“To help it slow down, the craft is designed to ‘bounce’ off the edge of the atmosphere, before re-entering again. The process has been compared to a stone skipping across water, and can shorten the ‘braking distance’ for the orbiter,” according to Zhou Jianliang, chief engineer with the Beijing Aerospace Command and Control Center.
“Really, this is like braking a car,” said Zhou, “The faster you drive, the longer the distance you need to bring the car to a complete stop.”
China hopes to launch the Chang’e-5 mission in 2017 as the third step in the nation’s ambitious lunar exploration program.
The first step involved a pair of highly successful lunar orbiters named Chang’e-1 and Chang’e-2 which launched in 2007 and 2010.
The second step involved the hugely successful Chang’e-3 mothership lander and piggybacked Yutu moon rover which safely touched down on the Moon at Mare Imbrium (Sea of Rains) on Dec. 14, 2013 – marking China’s first successful spacecraft landing on an extraterrestrial body in history, and chronicled extensively in my reporting here.
See below our time-lapse photo mosaic showing China’s Yutu rover dramatically trundling across the Moon’s stark gray terrain in the first weeks after she rolled all six wheels onto the desolate lunar plains.
The complete time-lapse mosaic shows Yutu at three different positions trekking around the landing site, and gives a real sense of how it maneuvered around on its 1st Lunar Day.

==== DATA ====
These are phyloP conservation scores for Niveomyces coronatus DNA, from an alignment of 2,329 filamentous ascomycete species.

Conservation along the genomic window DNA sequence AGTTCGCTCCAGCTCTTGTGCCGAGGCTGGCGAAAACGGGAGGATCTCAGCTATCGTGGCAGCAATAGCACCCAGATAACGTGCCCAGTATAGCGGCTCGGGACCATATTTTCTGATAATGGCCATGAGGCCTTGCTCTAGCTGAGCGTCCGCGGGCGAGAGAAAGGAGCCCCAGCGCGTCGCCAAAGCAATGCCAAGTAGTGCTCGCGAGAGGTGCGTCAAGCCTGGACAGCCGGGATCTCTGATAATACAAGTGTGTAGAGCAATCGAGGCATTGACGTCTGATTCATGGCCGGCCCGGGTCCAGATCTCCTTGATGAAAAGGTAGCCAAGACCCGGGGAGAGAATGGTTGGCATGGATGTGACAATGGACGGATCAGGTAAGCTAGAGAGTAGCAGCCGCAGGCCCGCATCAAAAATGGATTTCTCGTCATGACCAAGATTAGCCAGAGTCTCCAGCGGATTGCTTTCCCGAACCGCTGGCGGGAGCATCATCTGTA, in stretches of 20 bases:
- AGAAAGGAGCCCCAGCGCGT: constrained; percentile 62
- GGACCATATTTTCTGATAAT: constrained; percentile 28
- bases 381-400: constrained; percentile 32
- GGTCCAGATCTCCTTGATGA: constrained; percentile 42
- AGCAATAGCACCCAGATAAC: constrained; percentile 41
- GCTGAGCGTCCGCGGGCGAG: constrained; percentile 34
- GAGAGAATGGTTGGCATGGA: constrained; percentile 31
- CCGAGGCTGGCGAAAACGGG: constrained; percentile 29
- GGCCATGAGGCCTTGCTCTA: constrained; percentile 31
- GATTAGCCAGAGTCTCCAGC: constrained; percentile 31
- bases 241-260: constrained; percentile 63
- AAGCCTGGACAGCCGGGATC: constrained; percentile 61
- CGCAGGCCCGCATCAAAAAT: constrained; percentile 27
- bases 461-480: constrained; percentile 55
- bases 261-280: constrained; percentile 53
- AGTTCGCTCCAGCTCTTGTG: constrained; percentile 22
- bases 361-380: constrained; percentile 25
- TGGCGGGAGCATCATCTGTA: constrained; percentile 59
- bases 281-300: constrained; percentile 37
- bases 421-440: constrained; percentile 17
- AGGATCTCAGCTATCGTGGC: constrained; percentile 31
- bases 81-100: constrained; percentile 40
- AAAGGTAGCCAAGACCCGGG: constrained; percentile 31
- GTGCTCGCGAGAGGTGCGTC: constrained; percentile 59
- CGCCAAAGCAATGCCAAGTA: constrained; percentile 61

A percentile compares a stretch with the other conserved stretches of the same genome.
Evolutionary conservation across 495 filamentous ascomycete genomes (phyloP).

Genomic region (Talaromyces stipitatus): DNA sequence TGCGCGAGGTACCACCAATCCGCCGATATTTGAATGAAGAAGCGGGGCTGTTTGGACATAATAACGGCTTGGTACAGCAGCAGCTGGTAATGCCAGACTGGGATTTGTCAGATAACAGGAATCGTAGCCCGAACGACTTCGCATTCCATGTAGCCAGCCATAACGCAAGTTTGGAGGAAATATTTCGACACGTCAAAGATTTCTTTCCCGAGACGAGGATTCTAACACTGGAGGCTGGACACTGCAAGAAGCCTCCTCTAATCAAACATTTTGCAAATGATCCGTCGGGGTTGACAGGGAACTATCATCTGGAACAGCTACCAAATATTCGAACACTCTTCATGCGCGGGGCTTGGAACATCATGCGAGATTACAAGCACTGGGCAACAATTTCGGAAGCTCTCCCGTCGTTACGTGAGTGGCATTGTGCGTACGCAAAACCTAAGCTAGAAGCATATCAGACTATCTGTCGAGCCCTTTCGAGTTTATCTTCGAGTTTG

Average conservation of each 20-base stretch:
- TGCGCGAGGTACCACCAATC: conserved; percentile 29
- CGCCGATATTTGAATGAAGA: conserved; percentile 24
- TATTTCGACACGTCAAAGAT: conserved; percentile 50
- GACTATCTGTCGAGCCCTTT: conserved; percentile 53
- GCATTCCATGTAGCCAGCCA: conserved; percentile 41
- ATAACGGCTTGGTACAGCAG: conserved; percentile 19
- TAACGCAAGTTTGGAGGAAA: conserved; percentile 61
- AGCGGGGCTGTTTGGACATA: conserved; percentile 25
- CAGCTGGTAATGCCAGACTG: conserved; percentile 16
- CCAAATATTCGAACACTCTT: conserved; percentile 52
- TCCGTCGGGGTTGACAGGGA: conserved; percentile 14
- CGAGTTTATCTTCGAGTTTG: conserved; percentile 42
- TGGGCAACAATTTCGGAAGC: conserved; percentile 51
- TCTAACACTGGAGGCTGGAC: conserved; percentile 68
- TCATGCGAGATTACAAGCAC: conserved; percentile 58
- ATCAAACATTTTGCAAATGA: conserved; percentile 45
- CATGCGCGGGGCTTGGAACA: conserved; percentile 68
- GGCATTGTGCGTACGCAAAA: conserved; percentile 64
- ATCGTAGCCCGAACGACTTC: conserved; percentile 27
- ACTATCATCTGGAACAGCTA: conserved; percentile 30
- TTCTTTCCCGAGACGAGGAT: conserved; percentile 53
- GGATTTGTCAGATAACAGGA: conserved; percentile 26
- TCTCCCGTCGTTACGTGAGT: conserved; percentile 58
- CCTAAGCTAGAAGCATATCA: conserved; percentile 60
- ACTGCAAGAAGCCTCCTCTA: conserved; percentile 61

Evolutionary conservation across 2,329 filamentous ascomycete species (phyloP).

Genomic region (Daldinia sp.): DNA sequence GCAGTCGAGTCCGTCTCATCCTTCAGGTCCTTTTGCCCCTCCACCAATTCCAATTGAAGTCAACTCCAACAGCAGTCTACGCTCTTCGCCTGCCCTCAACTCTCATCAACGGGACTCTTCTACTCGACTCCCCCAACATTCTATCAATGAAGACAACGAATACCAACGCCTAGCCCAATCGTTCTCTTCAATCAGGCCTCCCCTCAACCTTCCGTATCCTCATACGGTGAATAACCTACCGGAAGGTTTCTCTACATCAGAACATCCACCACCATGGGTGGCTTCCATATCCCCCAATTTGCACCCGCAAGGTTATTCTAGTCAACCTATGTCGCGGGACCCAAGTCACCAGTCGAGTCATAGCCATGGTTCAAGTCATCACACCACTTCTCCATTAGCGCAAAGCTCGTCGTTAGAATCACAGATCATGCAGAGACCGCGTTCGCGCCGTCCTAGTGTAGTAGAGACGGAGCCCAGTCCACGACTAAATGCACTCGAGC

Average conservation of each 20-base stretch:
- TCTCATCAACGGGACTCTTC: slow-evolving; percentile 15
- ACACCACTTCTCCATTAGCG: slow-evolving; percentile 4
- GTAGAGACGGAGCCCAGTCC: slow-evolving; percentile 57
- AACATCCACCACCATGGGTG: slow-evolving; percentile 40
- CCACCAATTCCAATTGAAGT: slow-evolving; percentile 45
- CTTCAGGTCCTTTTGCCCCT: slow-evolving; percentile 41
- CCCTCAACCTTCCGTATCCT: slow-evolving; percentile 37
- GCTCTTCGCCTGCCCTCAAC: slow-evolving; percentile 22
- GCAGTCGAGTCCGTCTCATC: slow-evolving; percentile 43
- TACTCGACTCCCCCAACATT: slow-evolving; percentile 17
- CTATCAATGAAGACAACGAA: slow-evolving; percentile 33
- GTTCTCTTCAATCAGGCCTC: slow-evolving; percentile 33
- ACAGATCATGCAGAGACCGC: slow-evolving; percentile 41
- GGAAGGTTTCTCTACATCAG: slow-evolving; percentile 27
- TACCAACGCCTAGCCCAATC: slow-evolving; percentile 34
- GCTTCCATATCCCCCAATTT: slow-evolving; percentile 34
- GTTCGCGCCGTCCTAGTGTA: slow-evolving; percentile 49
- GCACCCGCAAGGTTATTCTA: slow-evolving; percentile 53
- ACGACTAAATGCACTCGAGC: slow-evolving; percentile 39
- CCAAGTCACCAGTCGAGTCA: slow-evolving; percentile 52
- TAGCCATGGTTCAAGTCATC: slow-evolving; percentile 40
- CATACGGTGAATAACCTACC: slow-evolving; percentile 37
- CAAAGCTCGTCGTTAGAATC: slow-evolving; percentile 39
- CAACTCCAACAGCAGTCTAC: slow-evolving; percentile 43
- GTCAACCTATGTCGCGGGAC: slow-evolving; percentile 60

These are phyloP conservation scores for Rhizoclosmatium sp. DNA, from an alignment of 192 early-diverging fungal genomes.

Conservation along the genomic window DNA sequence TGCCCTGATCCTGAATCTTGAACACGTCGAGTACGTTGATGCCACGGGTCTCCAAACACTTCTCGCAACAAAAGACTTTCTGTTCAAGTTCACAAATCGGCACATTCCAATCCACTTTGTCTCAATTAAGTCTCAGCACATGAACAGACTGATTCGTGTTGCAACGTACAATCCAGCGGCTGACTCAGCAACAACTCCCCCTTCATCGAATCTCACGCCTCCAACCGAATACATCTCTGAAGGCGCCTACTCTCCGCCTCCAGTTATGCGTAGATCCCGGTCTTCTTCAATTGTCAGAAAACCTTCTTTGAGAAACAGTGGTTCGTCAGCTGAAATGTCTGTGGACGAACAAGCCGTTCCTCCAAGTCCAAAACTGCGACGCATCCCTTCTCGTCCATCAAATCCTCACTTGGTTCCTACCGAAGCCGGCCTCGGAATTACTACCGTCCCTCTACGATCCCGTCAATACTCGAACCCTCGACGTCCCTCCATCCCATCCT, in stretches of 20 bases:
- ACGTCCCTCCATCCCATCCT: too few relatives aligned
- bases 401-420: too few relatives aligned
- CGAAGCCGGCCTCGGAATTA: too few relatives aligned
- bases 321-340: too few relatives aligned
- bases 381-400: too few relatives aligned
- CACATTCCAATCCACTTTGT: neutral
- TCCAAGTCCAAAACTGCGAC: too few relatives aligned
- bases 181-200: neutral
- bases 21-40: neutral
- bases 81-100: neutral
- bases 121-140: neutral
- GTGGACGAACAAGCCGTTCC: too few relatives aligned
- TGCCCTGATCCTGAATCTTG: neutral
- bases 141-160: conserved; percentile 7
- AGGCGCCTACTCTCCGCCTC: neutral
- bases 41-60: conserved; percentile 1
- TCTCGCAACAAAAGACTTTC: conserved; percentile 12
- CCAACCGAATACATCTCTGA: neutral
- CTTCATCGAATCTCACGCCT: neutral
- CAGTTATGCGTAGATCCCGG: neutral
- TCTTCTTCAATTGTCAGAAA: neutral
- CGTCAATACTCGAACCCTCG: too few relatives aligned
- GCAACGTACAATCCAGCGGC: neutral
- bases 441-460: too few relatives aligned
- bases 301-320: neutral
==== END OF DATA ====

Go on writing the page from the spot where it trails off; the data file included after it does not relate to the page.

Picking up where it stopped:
The 360 degree panoramic mosaic was created by the imaging team of scientists Ken Kremer and Marco Di Lorenzo from images captured by the color camera aboard Chang’e-3 lander and was featured at Astronomy Picture of the Day (APOD) on Feb. 3, 2014.
China’s space officials are currently evaluating whether they will proceed with launching the Chang’e-4 lunar landing mission in 2016, which was a backup probe to Chang’e-3. Although Yutu was initially successful, it encountered difficulties about a month after rolling onto the surface which prevented it from roving across the surface and accomplishing some of its science objectives.
China is pushing forward with plans to start building a manned space station later this decade and considering whether to launch astronauts to the Moon by the mid 2020s or later.
Meanwhile, as American lunar and planetary missions sit still on the drawing board thanks to visionless US politicians, China continues to forge ahead with no end in sight.
Stay tuned here for Ken’s continuing Earth and planetary science and human spaceflight news.